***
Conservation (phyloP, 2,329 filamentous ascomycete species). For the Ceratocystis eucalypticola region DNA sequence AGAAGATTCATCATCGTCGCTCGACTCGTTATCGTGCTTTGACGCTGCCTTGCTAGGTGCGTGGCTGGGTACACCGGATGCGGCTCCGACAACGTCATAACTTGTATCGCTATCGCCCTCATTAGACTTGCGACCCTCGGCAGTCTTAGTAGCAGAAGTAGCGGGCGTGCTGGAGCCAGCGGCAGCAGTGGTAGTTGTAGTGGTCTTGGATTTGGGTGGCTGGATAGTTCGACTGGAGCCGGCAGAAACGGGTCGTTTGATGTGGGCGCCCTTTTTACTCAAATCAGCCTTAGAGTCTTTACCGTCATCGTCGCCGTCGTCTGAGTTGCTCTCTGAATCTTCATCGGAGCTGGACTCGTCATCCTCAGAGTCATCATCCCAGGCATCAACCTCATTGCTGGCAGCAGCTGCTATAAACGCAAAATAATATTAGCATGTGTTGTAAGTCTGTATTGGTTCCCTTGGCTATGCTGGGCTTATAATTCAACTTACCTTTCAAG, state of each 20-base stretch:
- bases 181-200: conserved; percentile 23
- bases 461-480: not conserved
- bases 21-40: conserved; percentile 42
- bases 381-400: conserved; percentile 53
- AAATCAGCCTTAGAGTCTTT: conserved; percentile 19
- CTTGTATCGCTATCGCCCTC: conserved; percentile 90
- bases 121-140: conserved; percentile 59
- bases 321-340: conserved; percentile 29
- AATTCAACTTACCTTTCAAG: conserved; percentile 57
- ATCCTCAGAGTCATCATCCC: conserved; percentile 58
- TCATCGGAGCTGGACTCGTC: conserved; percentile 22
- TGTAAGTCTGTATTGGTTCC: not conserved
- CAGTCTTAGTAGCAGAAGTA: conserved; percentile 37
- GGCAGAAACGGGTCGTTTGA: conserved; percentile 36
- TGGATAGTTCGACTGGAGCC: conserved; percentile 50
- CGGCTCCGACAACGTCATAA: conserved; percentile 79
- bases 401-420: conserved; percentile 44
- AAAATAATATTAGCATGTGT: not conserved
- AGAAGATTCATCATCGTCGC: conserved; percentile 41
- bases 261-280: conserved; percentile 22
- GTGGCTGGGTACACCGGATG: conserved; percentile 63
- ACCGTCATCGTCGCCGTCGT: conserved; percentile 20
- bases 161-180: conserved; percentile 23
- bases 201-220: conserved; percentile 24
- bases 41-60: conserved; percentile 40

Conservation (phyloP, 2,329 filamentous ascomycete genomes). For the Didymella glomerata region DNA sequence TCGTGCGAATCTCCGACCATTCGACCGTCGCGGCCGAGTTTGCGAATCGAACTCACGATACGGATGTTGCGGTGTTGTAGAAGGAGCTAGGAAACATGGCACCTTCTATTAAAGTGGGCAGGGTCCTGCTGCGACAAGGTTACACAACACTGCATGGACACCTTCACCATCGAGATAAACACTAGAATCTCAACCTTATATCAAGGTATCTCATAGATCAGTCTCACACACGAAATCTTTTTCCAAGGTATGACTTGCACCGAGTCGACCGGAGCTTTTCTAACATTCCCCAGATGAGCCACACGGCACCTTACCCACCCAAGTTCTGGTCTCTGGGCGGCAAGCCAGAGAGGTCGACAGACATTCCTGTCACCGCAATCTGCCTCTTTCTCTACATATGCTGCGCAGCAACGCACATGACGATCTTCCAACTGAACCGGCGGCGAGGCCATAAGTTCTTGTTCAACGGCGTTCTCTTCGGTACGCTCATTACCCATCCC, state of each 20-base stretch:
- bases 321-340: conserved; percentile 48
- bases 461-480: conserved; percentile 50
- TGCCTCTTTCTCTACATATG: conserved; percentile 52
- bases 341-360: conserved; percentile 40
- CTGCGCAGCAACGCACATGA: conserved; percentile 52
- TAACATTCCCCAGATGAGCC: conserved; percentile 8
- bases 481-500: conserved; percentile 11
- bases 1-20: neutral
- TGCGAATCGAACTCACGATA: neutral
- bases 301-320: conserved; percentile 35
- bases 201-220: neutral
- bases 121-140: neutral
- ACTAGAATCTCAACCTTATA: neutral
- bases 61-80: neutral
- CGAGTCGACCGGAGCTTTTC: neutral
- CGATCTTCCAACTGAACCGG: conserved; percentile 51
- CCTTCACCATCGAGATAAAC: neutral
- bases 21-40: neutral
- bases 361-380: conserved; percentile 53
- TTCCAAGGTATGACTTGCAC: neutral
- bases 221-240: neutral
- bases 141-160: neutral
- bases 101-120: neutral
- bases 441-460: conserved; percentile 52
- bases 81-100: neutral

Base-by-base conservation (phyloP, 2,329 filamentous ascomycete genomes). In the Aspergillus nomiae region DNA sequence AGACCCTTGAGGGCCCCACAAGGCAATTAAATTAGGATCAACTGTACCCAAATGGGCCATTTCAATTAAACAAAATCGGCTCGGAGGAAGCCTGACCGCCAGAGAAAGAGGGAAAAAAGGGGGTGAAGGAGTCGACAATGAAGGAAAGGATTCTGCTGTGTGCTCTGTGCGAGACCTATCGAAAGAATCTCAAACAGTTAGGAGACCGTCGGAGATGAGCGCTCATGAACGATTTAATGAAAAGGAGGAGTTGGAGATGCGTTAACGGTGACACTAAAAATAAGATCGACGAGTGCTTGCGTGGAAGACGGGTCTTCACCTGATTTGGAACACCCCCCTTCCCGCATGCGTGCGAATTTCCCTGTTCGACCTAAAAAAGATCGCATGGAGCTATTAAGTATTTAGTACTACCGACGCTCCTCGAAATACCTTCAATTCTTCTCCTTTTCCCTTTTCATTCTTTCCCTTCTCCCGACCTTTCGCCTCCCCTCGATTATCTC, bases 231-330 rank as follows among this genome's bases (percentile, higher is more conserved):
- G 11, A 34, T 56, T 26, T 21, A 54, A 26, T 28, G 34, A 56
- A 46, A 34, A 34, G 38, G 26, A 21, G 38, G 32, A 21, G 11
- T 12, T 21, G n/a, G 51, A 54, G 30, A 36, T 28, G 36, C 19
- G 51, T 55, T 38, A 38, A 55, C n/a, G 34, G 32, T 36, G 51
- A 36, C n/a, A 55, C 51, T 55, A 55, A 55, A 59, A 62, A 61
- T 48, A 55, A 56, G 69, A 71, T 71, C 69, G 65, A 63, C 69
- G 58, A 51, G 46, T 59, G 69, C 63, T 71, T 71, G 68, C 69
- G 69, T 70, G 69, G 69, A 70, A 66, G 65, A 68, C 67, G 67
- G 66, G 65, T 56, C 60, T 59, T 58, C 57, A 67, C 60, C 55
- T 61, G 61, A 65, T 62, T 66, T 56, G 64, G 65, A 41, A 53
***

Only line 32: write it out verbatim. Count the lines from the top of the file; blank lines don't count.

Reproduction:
- CTGCGCAGCAACGCACATGA: conserved; percentile 52